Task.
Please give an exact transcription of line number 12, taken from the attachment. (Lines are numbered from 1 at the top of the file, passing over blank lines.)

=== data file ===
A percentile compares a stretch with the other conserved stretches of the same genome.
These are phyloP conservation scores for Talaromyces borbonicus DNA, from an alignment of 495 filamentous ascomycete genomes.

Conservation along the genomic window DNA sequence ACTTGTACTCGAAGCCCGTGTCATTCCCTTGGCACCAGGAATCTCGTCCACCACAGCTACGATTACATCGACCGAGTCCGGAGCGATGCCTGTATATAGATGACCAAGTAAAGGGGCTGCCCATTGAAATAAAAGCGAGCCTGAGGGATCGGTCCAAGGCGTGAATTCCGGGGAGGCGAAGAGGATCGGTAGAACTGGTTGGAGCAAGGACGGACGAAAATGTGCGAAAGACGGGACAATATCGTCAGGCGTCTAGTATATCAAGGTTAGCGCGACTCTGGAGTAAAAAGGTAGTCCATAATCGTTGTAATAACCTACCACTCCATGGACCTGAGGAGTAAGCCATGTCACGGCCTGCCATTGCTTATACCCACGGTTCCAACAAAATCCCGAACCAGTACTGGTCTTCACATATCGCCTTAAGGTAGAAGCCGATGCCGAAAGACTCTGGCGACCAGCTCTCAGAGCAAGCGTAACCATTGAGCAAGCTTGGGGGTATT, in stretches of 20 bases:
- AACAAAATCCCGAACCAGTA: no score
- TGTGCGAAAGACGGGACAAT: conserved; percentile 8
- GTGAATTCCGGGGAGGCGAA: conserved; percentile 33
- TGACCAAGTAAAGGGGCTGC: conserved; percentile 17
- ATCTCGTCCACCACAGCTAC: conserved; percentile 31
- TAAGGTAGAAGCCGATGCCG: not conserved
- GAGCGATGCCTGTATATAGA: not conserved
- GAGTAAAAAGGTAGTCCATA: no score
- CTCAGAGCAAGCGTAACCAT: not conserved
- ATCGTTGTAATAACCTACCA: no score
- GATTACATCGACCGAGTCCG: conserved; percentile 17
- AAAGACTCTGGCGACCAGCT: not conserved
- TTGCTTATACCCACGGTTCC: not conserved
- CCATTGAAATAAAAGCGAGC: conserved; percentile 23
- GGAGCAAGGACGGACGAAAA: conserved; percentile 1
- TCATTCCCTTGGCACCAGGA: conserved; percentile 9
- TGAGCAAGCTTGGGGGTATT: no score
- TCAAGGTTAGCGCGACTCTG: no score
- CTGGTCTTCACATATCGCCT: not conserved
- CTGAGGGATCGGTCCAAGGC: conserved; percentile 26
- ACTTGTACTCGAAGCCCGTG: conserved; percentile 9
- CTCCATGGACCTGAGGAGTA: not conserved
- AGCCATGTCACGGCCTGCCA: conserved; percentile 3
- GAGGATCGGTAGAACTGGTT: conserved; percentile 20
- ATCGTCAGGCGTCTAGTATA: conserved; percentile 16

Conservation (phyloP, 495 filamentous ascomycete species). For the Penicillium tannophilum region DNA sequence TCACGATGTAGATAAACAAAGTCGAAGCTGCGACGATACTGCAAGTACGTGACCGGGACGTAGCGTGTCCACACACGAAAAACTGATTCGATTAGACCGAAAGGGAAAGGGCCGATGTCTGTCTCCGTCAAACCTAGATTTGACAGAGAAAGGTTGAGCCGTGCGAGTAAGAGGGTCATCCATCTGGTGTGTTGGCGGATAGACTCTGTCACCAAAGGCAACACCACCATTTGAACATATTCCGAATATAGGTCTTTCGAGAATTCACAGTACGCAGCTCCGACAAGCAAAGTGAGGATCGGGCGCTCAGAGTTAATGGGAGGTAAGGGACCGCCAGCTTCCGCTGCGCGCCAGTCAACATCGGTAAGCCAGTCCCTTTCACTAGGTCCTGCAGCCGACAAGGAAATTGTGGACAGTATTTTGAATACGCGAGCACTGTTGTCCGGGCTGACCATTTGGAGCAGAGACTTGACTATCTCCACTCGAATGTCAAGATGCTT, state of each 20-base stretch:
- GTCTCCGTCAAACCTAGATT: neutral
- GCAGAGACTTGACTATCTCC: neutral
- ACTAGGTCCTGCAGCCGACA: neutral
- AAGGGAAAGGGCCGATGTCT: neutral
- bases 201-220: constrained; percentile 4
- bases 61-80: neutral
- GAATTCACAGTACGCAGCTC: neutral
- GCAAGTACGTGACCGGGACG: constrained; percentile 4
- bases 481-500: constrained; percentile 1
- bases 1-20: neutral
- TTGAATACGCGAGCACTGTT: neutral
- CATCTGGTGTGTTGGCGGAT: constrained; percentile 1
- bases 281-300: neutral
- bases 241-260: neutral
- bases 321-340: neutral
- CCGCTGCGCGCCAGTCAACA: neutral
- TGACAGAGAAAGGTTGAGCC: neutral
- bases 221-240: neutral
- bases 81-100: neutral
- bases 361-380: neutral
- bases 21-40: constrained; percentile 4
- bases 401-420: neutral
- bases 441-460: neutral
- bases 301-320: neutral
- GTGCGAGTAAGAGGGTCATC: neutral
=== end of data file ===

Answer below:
- CTCAGAGCAAGCGTAACCAT: not conserved